AFP

© AFP/File | Unicom Group was among six SOEs chosen by Beijing last year for a pilot programme to funnel private capital into state firms

SHANGHAI (AFP) – A plan under which big Chinese companies led by Tencent and Alibaba would invest $11.7 billion in the country’s second-largest wireless carrier was cast into confusion on Thursday — just a day after it was announced.China United Network Communications Ltd, the Shanghai-listed arm of China Unicom, was to receive the infusion under a deal announced Wednesday, part of the Chinese government’s push to overhaul inefficient state-owned enterprises (SOEs) by luring in private capital.

The investors were to include internet titans like Tencent, Alibaba, and JD.com, taxi-hailing service Didi Chuxing and several other firms.

However, confusion subsequently emerged over exactly which companies would be involved, with China United Network Communications withdrawing a statement to the Shanghai Stock Exchange about the agreement just hours after submitting it on Wednesday.

Meanwhile, plans to lift suspensions on China Unicom-related shares, were subsequently reversed.

China United Network Communications said Thursday in Shanghai that its shares, suspended since April, would remain so for several more days pending further announcements.

“There’s been confusion right to the very last moment — they shouldn?t be rushing ahead to make the announcements,” Francis Lun, Hong Kong-based chief executive officer of Geo Securities Ltd, told Bloomberg News.

“It shows their incompetency. The approval process has to be called into question when they deliver misleading messages like this.”

The fiasco may raise questions over China’s plans to reform SOEs while waging a parallel campaign to crack down on runaway credit in the private sector.

China’s ballooning debt prompted a warning Tuesday by the International Monetary Fund that the country was on a “dangerous trajectory”.

Unicom Group was among six SOEs chosen by Beijing last year for a pilot programme to funnel private capital into state firms, which has seen Unicom-related shares soar this year.

Unicom’s net debt has risen by 20 percent in the last five years to 150 billion yuan ($22 billion), according to Bloomberg, as it spent on mobile network upgrades and plans an expensive 5G rollout expected to benefit the Chinese tech giants.

Three Young Hong Kong Democracy Leaders Jailed for Months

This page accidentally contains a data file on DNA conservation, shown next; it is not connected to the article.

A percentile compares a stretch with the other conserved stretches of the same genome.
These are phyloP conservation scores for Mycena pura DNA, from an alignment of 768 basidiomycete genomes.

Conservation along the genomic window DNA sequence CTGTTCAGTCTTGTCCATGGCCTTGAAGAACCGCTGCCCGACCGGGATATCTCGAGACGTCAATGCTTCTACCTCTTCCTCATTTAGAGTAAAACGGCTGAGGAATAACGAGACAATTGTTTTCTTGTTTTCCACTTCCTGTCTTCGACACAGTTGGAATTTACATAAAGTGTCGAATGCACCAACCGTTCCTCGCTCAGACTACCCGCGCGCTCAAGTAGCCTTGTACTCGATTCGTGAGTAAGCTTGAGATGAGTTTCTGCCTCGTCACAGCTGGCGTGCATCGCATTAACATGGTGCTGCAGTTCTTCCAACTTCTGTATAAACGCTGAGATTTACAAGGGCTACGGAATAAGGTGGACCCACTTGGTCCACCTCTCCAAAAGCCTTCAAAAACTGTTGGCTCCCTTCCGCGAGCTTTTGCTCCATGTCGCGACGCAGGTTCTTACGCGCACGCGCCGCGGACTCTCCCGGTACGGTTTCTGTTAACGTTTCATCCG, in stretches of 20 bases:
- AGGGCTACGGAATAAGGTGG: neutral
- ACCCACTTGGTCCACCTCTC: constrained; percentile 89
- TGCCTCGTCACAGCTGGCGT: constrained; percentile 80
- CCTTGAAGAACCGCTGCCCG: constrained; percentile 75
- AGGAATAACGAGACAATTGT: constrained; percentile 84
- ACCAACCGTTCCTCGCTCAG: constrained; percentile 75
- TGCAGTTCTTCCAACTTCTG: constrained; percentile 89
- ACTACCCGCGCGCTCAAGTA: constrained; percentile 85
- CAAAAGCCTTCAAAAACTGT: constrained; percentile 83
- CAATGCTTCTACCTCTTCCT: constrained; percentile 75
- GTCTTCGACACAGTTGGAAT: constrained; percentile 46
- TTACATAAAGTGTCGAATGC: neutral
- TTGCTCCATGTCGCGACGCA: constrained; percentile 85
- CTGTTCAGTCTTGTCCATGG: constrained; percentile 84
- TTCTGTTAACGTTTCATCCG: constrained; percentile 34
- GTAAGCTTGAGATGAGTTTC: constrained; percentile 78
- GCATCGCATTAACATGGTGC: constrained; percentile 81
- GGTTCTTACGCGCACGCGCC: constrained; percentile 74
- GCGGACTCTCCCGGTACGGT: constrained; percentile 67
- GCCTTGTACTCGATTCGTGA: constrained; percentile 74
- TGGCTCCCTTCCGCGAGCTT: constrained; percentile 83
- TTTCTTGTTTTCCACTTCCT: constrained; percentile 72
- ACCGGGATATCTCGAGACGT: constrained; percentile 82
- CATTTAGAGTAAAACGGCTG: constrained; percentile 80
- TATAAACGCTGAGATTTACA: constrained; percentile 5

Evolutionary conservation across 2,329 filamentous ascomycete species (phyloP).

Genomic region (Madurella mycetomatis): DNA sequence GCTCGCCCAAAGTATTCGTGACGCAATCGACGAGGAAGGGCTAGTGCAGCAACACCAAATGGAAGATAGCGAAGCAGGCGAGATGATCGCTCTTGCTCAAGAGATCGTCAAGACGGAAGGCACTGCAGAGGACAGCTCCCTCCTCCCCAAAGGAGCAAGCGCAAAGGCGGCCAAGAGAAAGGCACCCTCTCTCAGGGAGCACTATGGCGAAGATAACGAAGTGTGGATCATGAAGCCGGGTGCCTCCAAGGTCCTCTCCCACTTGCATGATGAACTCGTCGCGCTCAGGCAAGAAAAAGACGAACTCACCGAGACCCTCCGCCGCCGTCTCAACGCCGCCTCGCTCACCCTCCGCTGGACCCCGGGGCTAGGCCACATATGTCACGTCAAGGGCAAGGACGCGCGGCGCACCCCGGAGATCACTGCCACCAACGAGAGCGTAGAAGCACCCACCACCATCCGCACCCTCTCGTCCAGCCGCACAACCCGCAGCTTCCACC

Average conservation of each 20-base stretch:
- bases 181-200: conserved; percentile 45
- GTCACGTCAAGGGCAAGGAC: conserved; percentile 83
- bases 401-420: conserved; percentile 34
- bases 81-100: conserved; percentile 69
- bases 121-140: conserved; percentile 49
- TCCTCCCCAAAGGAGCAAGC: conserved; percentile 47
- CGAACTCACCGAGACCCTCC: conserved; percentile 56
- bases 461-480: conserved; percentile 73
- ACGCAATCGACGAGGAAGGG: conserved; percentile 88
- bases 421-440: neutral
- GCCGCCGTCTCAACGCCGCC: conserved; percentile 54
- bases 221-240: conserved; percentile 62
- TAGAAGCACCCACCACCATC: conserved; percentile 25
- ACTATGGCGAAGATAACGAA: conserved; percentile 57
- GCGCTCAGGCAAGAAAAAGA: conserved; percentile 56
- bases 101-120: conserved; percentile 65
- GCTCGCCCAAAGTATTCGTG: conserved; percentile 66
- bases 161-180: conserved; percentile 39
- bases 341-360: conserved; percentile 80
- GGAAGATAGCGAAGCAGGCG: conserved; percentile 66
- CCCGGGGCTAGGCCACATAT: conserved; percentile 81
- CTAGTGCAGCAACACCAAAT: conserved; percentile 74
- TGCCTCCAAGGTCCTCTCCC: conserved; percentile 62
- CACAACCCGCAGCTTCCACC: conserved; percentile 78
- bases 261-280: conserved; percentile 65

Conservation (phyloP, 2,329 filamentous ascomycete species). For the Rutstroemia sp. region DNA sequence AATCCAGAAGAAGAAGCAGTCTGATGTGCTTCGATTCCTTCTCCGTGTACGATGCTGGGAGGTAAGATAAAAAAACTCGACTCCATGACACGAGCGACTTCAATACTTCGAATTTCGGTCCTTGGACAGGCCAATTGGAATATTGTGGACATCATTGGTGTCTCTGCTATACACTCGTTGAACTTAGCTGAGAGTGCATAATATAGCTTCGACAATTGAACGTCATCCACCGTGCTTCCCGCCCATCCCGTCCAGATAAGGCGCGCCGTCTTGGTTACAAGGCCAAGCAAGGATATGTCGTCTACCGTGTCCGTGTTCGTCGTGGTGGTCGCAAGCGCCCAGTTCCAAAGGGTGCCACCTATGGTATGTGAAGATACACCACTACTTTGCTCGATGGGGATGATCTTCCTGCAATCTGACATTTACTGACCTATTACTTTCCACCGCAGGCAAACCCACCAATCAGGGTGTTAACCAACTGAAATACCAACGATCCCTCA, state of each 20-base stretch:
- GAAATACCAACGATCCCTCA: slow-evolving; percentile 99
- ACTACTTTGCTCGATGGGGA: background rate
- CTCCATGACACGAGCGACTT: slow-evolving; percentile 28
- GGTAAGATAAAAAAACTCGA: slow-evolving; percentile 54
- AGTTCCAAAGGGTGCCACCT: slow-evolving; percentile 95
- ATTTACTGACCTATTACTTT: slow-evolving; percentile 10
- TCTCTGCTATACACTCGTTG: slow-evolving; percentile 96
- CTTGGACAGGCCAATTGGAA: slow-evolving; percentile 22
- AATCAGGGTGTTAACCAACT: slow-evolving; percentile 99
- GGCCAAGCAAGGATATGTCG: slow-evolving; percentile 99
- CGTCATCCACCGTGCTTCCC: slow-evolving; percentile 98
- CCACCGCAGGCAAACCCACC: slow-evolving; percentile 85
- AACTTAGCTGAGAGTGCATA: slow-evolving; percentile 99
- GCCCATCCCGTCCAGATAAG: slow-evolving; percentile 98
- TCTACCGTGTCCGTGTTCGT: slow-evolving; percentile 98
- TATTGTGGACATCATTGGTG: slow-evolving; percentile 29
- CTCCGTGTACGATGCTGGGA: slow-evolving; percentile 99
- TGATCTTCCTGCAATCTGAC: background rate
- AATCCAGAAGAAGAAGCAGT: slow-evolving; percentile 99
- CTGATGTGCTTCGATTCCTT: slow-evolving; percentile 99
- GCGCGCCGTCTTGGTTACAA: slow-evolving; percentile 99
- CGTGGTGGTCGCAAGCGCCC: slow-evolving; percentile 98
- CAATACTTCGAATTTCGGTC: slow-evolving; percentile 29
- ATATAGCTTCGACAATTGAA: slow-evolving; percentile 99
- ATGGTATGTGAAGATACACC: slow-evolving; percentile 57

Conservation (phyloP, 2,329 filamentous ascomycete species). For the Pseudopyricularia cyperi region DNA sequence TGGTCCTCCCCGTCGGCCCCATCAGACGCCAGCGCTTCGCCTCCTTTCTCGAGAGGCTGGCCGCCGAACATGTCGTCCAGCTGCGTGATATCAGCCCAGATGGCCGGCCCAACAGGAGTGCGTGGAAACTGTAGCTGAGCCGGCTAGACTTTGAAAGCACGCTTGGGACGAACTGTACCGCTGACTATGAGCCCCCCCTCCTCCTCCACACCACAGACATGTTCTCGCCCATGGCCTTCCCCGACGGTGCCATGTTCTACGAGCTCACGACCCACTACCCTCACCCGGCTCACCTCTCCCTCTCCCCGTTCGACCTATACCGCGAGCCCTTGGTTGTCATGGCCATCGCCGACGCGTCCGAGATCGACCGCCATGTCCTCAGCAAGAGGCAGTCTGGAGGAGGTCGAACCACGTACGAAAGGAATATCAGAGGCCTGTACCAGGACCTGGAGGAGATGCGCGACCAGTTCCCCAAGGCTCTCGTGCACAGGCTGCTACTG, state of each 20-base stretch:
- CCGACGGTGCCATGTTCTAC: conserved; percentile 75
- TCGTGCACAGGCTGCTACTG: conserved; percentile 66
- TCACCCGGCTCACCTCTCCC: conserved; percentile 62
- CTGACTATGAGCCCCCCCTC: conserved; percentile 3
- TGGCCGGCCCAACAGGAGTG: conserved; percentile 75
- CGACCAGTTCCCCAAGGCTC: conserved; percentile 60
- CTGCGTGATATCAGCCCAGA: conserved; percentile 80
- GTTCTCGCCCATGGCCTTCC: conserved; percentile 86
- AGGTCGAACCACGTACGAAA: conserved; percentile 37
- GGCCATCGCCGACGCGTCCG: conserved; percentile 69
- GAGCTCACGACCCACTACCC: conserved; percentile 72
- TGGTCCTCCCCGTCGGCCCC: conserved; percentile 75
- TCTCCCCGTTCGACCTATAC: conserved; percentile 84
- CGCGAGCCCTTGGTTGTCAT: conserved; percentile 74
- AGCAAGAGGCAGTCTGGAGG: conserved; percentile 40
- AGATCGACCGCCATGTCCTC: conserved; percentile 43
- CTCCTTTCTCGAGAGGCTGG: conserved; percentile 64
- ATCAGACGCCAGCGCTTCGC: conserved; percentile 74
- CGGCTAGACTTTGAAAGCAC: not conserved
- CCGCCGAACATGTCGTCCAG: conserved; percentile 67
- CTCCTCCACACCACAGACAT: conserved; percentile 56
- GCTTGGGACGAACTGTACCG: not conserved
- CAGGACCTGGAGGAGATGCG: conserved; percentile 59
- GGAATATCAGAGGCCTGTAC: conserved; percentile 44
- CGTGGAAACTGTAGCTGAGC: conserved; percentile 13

August 17, 2017

HONG KONG — A Hong Kong appeal court on Thursday jailed three prominent young Hong Kong democracy leaders for several months for “unlawful assembly” linked to the city’s months-long pro-democracy protests in 2014.

The three are 20-year-old Joshua Wong, former student leader Alex Chow, 26, and Nathan Law, 24, the youngest ever democratically elected lawmaker in Hong Kong. They were jailed for six, seven and eight months respectively.

The former British colony, which last month celebrated the 20th anniversary of its return to Chinese rule, was gridlocked by nearly three months of street protests in 2014’s “Umbrella Movement” that failed to convince Beijing to allow full democracy in the city of 7.3 million.

(Reporting by Venus Wu and James Pomfret; Editing by Nick Macfie)

Steve Bannon, Unrepentant — Interview with Robert Kuttner, The American Prospect

August 17, 2017

Steve Bannon, Unrepentant

(Rex Features via AP Images)

Steve Bannon on the phone, December 9, 2016

You might think from recent press accounts that Steve Bannon is on the ropes and therefore behaving prudently. In the aftermath of events in Charlottesville, he is widely blamed for his boss’s continuing indulgence of white supremacists. Allies of National Security Adviser H.R. McMaster hold Bannon responsible for a campaign by Breitbart News, which Bannon once led, to vilify the security chief. Trump’s defense of Bannon, at his Tuesday press conference, was tepid.

But Bannon was in high spirits when he phoned me Tuesday afternoon to discuss the politics of taking a harder line with China, and minced no words describing his efforts to neutralize his rivals at the Departments of Defense, State, and Treasury. “They’re wetting themselves,” he said, proceeding to detail how he would oust some of his opponents at State and Defense.

Needless to say, I was a little stunned to get an email from Bannon’s assistant midday Tuesday, just as all hell was breaking loose once again about Charlottesville, saying that Bannon wished to meet with me.

Needless to say, I was a little stunned to get an email from Bannon’s assistant midday Tuesday, just as all hell was breaking loose once again about Charlottesville, saying that Bannon wished to meet with me. I’d just published a column on how China was profiting from the U.S.-North Korea nuclear brinkmanship, and it included some choice words about Bannon’s boss.

“In Kim, Trump has met his match,” I wrote. “The risk of two arrogant fools blundering into a nuclear exchange is more serious than at any time since October 1962.” Maybe Bannon wanted to scream at me?